Jomo: The idea of a ‘middle-income trap’ is due to Latin American and other countries uncritically following Washington Consensus prescriptions promoted by the Bank and the IMF. The promise is that following their prescriptions would lead to development.

Key elements of our own ‘middle-income trap’ are actually of our own making, e.g., by giving up so quickly on industrialisation. The prescriptions imagine we can somehow leap-frog to accelerate development without making needed reforms.

 

The NEM and current official development discourse emphasise modern services, especially financial services, for future growth. But why would investors want to come here rather than, say, Singapore? If they want lower costs, there are other locations.

To offer tax breaks or loopholes, or to make Malaysia a tax haven, the question again is why come here rather than Singapore.

And how much has the national economy really benefited from the Labuan International Offshore Financial Centre? Do we need to keep making the same errors?

Looking at other international financial centres, it is not clear that it will be a net plus for the country, and provide the basis for sustainable development suitable for an economy like ours. Remember, we are no Hong Kong.

Historically, we have been heavily dependent on foreign direct investment, not for want of capital, but for access to markets, technology and expertise. To make matters worse, over the last decade, foreign investors have taken a growing share in publicly listed companies, helped by the falling ringgit in recent years.

Arguably, foreign ownership of the Malaysian economy has never been as high since the 1970s. As large corporations are increasingly dominant, they have often crowded out small and medium-sized enterprises (SMEs) and other Malaysian firms.

Macroeconomic management

In his recent book, Dr Bruce Gale (author of ‘Economic Reform In Malaysia: The Contribution Of Najibnomics’) has praised current macroeconomic management.

Jomo: Well, Gale is a political consultant and needs to ‘cari makan’. He is not a serious macroeconomist the last time I checked, but should nonetheless be taken seriously because he reminds us that well-managed ‘public relations’ influence market and public sentiment, including credit and other ratings. He heaps praise on ‘conventional wisdom’ which remains very influential, even if wrong.

Gale’s book reminds us that ‘creative accounting’, involving the transfer of debt and liabilities to state-owned enterprises or government-linked companies, has enabled the government to limit the growth of mainly ringgit-denominated federal government debt by rapidly expanding federal government-guaranteed ‘contingent liabilities’.

His defence and justification for GST ring quite hollow as his premise is that the middle class has been evading income tax, whereas it is mainly the rich who have successfully done so, whether legally or otherwise.

Although he has been writing on Malaysia for over three decades, he appears to have selective amnesia, only giving credit to the prime minister and his late father, whom no one would grudge, while ignoring other prime ministers and finance ministers, in line with the new official narrative.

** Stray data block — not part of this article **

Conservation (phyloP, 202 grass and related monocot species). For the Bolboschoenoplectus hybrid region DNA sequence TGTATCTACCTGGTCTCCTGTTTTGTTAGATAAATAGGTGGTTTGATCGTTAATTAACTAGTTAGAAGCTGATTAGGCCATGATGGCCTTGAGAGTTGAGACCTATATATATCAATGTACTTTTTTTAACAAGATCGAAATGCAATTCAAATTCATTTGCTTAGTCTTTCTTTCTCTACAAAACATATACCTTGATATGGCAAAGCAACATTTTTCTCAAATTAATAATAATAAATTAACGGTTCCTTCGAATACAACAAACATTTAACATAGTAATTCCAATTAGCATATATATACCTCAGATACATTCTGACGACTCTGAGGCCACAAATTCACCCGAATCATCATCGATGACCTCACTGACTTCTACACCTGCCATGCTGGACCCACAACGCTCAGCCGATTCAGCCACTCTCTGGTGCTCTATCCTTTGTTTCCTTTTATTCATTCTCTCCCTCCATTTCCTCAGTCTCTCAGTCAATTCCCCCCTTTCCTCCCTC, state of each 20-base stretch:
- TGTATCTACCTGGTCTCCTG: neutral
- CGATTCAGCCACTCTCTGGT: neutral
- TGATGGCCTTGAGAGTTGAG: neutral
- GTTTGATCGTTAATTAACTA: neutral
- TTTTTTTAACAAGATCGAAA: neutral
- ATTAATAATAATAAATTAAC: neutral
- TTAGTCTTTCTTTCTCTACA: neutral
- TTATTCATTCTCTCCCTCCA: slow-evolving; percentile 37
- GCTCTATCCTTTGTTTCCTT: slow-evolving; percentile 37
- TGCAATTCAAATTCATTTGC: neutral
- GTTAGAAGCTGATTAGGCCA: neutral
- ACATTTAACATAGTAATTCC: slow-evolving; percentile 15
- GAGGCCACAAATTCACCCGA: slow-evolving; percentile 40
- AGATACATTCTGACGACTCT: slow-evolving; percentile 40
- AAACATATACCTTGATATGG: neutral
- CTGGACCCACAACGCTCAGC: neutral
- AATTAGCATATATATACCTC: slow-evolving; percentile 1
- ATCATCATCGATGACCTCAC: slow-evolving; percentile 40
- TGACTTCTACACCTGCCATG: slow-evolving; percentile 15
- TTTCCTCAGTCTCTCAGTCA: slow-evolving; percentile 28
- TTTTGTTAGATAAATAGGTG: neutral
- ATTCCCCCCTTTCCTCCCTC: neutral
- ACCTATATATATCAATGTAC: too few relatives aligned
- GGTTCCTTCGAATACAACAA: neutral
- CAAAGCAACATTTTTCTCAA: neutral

Malaysians worse off?

Earlier, you acknowledged that Malaysian economic growth has continued, albeit at a lower rate, over the last two decades. Yet, you also argue that Malaysians may have become worse off in recent years. That sounds contradictory.

Jomo: Moderate economic growth has continued since the 1997-1998 financial crisis. More recently, this has been partly due to foreign financial inflows, helped by unconventional monetary policies in OECD economies.

Between 2012 and 2014, most people, especially low-income earners, became better off, thanks to the introduction of the minimum wage, continued ‘full employment’ and higher commodity prices.

Since then, commodity prices have fallen, unemployment has been rising (especially for youth), the GST was introduced, and consumer confidence has fallen lower than during the 1997-1998 or 2008-2009 financial crises.

However, consumer sentiment in Malaysia has been negative for some time according to CLSA and MIER (Malaysian Institute of Economic Research). Indeed, according to Nielsen, the international polling company, it has been poor since 2013, and is now the lowest in Southeast Asia.

Food prices have generally continued rising, as transport charges – for tolls, trains, etc. – have been increasing again, with floating petrol prices. Meanwhile, lower commodity prices and climate change have reduced many farm incomes.

Official unemployment has gone up from 2.9% in 2014 to 3.5% in 2016, still commendably low, although there are concerns about high youth unemployment, especially among the tertiary educated.

Retrenchments have been worst for services, casting doubt on future employment prospects as the authorities rely increasingly on services for growth and jobs. With unemployment low, but rising, wage growth has slowed after the initial introduction of the minimum wage, while real incomes have been hit by higher prices and taxes.

Wage depression

You seem to imply that Malaysian wages have been artificially lowered.